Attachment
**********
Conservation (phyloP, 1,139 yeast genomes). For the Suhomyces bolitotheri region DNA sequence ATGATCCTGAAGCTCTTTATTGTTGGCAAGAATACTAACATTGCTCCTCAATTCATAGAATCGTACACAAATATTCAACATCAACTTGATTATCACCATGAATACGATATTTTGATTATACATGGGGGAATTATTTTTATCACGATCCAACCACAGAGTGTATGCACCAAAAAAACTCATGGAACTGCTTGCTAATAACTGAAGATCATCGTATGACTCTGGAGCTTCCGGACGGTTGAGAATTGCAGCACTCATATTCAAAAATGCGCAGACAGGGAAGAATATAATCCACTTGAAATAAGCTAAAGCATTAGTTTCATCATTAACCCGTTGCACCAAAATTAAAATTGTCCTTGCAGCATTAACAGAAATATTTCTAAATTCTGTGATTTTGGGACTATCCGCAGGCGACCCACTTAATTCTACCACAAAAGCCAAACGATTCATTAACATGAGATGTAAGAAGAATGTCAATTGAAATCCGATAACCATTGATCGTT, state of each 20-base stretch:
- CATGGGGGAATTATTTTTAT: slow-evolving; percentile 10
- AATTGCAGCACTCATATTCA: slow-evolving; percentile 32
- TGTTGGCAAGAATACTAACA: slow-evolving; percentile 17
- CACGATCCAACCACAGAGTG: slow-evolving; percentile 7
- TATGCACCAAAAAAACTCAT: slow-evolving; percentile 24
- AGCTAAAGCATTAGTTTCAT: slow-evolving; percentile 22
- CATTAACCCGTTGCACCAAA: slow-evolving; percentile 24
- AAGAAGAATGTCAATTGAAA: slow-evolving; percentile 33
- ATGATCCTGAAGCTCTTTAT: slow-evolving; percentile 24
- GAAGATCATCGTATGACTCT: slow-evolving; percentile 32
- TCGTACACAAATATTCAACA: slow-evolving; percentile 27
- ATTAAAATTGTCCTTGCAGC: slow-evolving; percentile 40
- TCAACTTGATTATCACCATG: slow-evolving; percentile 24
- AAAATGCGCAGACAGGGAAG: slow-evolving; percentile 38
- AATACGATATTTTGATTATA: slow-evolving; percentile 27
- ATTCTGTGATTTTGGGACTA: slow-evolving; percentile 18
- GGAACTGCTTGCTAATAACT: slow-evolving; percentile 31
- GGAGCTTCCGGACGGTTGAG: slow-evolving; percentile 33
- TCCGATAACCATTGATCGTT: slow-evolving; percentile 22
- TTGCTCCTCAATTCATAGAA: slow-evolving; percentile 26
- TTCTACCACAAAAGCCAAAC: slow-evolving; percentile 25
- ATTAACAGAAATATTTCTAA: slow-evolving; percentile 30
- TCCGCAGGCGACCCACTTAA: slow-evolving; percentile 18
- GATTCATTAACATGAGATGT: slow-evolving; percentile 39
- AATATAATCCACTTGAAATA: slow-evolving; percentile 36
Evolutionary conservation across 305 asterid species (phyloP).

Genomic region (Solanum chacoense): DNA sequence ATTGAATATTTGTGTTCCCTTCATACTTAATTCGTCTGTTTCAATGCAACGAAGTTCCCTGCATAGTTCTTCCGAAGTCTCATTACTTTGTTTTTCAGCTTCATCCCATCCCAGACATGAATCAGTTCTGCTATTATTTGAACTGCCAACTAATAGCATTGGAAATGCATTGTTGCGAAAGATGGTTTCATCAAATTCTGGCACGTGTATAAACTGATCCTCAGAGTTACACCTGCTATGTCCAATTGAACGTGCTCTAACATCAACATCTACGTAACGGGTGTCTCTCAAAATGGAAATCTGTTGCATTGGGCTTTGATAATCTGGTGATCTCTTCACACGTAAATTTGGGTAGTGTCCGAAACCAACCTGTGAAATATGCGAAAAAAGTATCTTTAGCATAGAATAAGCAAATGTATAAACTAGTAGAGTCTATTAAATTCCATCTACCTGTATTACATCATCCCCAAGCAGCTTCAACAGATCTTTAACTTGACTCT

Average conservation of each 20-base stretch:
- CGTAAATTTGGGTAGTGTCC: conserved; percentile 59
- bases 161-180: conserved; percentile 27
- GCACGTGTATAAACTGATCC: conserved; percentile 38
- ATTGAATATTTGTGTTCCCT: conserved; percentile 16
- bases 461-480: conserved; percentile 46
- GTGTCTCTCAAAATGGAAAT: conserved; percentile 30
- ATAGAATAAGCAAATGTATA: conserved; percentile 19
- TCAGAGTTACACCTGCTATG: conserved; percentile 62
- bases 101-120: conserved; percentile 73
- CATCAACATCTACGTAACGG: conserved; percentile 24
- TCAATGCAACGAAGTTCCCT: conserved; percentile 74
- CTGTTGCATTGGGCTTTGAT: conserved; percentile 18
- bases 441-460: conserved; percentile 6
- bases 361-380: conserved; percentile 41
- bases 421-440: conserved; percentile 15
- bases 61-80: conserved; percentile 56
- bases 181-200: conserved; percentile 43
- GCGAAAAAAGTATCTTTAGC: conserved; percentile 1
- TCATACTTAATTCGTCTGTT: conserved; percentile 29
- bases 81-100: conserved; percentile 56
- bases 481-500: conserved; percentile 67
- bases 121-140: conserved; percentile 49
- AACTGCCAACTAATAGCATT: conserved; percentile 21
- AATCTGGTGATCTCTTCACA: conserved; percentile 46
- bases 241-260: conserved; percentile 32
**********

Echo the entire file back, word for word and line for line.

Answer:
Conservation (phyloP, 1,139 yeast genomes). For the Suhomyces bolitotheri region DNA sequence ATGATCCTGAAGCTCTTTATTGTTGGCAAGAATACTAACATTGCTCCTCAATTCATAGAATCGTACACAAATATTCAACATCAACTTGATTATCACCATGAATACGATATTTTGATTATACATGGGGGAATTATTTTTATCACGATCCAACCACAGAGTGTATGCACCAAAAAAACTCATGGAACTGCTTGCTAATAACTGAAGATCATCGTATGACTCTGGAGCTTCCGGACGGTTGAGAATTGCAGCACTCATATTCAAAAATGCGCAGACAGGGAAGAATATAATCCACTTGAAATAAGCTAAAGCATTAGTTTCATCATTAACCCGTTGCACCAAAATTAAAATTGTCCTTGCAGCATTAACAGAAATATTTCTAAATTCTGTGATTTTGGGACTATCCGCAGGCGACCCACTTAATTCTACCACAAAAGCCAAACGATTCATTAACATGAGATGTAAGAAGAATGTCAATTGAAATCCGATAACCATTGATCGTT, state of each 20-base stretch:
- CATGGGGGAATTATTTTTAT: slow-evolving; percentile 10
- AATTGCAGCACTCATATTCA: slow-evolving; percentile 32
- TGTTGGCAAGAATACTAACA: slow-evolving; percentile 17
- CACGATCCAACCACAGAGTG: slow-evolving; percentile 7
- TATGCACCAAAAAAACTCAT: slow-evolving; percentile 24
- AGCTAAAGCATTAGTTTCAT: slow-evolving; percentile 22
- CATTAACCCGTTGCACCAAA: slow-evolving; percentile 24
- AAGAAGAATGTCAATTGAAA: slow-evolving; percentile 33
- ATGATCCTGAAGCTCTTTAT: slow-evolving; percentile 24
- GAAGATCATCGTATGACTCT: slow-evolving; percentile 32
- TCGTACACAAATATTCAACA: slow-evolving; percentile 27
- ATTAAAATTGTCCTTGCAGC: slow-evolving; percentile 40
- TCAACTTGATTATCACCATG: slow-evolving; percentile 24
- AAAATGCGCAGACAGGGAAG: slow-evolving; percentile 38
- AATACGATATTTTGATTATA: slow-evolving; percentile 27
- ATTCTGTGATTTTGGGACTA: slow-evolving; percentile 18
- GGAACTGCTTGCTAATAACT: slow-evolving; percentile 31
- GGAGCTTCCGGACGGTTGAG: slow-evolving; percentile 33
- TCCGATAACCATTGATCGTT: slow-evolving; percentile 22
- TTGCTCCTCAATTCATAGAA: slow-evolving; percentile 26
- TTCTACCACAAAAGCCAAAC: slow-evolving; percentile 25
- ATTAACAGAAATATTTCTAA: slow-evolving; percentile 30
- TCCGCAGGCGACCCACTTAA: slow-evolving; percentile 18
- GATTCATTAACATGAGATGT: slow-evolving; percentile 39
- AATATAATCCACTTGAAATA: slow-evolving; percentile 36
Evolutionary conservation across 305 asterid species (phyloP).

Genomic region (Solanum chacoense): DNA sequence ATTGAATATTTGTGTTCCCTTCATACTTAATTCGTCTGTTTCAATGCAACGAAGTTCCCTGCATAGTTCTTCCGAAGTCTCATTACTTTGTTTTTCAGCTTCATCCCATCCCAGACATGAATCAGTTCTGCTATTATTTGAACTGCCAACTAATAGCATTGGAAATGCATTGTTGCGAAAGATGGTTTCATCAAATTCTGGCACGTGTATAAACTGATCCTCAGAGTTACACCTGCTATGTCCAATTGAACGTGCTCTAACATCAACATCTACGTAACGGGTGTCTCTCAAAATGGAAATCTGTTGCATTGGGCTTTGATAATCTGGTGATCTCTTCACACGTAAATTTGGGTAGTGTCCGAAACCAACCTGTGAAATATGCGAAAAAAGTATCTTTAGCATAGAATAAGCAAATGTATAAACTAGTAGAGTCTATTAAATTCCATCTACCTGTATTACATCATCCCCAAGCAGCTTCAACAGATCTTTAACTTGACTCT

Average conservation of each 20-base stretch:
- CGTAAATTTGGGTAGTGTCC: conserved; percentile 59
- bases 161-180: conserved; percentile 27
- GCACGTGTATAAACTGATCC: conserved; percentile 38
- ATTGAATATTTGTGTTCCCT: conserved; percentile 16
- bases 461-480: conserved; percentile 46
- GTGTCTCTCAAAATGGAAAT: conserved; percentile 30
- ATAGAATAAGCAAATGTATA: conserved; percentile 19
- TCAGAGTTACACCTGCTATG: conserved; percentile 62
- bases 101-120: conserved; percentile 73
- CATCAACATCTACGTAACGG: conserved; percentile 24
- TCAATGCAACGAAGTTCCCT: conserved; percentile 74
- CTGTTGCATTGGGCTTTGAT: conserved; percentile 18
- bases 441-460: conserved; percentile 6
- bases 361-380: conserved; percentile 41
- bases 421-440: conserved; percentile 15
- bases 61-80: conserved; percentile 56
- bases 181-200: conserved; percentile 43
- GCGAAAAAAGTATCTTTAGC: conserved; percentile 1
- TCATACTTAATTCGTCTGTT: conserved; percentile 29
- bases 81-100: conserved; percentile 56
- bases 481-500: conserved; percentile 67
- bases 121-140: conserved; percentile 49
- AACTGCCAACTAATAGCATT: conserved; percentile 21
- AATCTGGTGATCTCTTCACA: conserved; percentile 46
- bases 241-260: conserved; percentile 32